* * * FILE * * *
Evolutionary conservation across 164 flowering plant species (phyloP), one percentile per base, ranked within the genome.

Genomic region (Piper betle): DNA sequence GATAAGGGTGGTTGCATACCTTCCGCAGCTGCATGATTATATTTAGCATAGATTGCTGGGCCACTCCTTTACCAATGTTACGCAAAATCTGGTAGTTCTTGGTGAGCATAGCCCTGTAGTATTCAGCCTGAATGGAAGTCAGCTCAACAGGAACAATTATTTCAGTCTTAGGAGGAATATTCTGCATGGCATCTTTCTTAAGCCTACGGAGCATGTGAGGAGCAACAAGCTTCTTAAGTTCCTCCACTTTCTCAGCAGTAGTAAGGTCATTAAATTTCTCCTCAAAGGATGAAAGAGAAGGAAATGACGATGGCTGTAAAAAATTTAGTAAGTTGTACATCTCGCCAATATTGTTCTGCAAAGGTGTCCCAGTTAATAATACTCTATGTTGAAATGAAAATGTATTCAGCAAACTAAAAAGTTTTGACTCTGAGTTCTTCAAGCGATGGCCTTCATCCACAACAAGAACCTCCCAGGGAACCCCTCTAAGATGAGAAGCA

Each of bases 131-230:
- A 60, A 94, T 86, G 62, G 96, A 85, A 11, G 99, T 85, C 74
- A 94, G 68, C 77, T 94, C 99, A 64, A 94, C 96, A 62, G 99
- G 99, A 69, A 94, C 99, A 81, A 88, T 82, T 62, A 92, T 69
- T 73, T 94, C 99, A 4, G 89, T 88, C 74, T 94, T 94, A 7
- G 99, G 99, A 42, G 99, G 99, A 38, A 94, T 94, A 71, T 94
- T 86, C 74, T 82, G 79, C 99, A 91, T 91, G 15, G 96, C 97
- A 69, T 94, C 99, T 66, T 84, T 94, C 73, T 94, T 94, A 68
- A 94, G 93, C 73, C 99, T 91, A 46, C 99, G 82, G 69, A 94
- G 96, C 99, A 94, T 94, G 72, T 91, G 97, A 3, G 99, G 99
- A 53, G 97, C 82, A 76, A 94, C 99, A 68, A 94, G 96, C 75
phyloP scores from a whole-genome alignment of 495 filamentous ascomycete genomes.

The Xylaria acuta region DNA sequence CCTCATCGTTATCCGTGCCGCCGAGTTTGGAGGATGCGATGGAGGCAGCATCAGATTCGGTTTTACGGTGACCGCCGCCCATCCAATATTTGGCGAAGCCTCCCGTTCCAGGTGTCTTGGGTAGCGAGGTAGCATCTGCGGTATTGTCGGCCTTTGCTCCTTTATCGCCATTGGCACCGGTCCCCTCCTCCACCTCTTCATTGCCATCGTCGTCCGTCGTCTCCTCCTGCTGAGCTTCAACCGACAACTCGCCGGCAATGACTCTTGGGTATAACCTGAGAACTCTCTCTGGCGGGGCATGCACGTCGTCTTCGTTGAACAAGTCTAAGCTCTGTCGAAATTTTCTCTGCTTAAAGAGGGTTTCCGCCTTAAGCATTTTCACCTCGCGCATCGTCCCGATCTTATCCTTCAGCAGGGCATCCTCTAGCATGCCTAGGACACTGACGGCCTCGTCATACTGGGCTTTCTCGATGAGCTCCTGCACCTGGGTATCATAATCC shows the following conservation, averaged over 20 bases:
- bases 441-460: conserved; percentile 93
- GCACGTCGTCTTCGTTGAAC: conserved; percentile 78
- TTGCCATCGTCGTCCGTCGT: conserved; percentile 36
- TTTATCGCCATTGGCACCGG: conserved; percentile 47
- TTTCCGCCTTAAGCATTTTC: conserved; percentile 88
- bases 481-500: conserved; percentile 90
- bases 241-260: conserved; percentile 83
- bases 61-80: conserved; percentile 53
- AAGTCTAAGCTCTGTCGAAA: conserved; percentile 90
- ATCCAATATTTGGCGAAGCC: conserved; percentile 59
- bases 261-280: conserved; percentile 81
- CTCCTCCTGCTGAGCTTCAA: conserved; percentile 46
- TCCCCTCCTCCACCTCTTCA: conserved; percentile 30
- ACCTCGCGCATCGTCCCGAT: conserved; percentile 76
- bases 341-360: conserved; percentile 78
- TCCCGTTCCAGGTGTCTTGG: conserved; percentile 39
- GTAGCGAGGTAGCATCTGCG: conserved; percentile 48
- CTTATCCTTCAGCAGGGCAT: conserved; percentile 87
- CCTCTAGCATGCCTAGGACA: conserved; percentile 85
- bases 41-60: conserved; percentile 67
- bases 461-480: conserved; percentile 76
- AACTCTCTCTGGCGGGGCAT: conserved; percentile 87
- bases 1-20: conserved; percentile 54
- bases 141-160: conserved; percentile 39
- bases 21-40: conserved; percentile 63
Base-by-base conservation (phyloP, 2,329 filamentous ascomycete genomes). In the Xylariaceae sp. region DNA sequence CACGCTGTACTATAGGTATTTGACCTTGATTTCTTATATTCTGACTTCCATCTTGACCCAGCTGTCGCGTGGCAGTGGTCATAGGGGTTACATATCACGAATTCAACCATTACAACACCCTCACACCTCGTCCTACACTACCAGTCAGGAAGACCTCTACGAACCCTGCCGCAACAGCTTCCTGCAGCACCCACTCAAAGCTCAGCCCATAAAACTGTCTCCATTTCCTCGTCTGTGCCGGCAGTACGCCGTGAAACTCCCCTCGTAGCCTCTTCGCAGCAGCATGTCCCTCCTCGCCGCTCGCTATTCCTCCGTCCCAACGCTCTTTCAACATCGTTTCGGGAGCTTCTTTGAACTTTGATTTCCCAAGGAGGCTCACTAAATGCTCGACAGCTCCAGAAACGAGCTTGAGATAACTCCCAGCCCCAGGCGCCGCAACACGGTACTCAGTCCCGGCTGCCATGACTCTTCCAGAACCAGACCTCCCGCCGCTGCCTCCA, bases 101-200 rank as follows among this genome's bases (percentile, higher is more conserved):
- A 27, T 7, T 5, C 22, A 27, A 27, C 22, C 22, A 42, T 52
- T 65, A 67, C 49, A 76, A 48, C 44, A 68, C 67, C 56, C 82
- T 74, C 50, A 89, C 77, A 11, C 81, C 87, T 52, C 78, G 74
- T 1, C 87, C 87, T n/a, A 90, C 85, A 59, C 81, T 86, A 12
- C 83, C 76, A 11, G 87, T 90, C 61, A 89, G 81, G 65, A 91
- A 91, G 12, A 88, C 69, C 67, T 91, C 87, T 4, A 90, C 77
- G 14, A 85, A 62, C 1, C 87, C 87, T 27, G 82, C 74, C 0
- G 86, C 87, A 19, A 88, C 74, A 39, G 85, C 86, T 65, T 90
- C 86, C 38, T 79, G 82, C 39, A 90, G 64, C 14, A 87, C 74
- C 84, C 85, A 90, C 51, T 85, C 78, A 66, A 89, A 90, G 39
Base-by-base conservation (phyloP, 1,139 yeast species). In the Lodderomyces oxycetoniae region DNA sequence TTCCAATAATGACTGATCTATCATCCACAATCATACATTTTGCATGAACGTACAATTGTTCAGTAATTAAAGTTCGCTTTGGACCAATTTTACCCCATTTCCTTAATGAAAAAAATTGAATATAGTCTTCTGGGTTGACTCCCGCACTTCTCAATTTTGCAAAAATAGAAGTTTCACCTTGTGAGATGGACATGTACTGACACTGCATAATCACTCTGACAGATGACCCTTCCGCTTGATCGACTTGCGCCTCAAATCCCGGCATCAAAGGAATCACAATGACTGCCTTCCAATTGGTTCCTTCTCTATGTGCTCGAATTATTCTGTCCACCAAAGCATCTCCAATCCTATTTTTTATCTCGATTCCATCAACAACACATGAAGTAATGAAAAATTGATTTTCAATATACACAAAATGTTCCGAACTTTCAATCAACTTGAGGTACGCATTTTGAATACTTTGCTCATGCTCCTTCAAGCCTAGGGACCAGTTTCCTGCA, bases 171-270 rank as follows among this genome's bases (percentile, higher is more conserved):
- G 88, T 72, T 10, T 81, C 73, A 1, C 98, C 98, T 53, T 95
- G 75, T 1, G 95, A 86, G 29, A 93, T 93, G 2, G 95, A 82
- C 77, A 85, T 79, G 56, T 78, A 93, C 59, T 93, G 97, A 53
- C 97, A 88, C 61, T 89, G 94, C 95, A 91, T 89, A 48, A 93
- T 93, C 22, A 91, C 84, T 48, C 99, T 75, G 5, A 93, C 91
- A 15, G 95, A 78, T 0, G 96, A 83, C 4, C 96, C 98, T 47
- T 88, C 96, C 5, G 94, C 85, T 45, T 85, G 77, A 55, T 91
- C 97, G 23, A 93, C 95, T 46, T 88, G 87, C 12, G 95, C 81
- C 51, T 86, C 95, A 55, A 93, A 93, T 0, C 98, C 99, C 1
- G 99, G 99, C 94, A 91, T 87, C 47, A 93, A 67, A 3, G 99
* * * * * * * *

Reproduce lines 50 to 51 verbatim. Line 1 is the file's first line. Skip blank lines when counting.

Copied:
- C 86, C 38, T 79, G 82, C 39, A 90, G 64, C 14, A 87, C 74
- C 84, C 85, A 90, C 51, T 85, C 78, A 66, A 89, A 90, G 39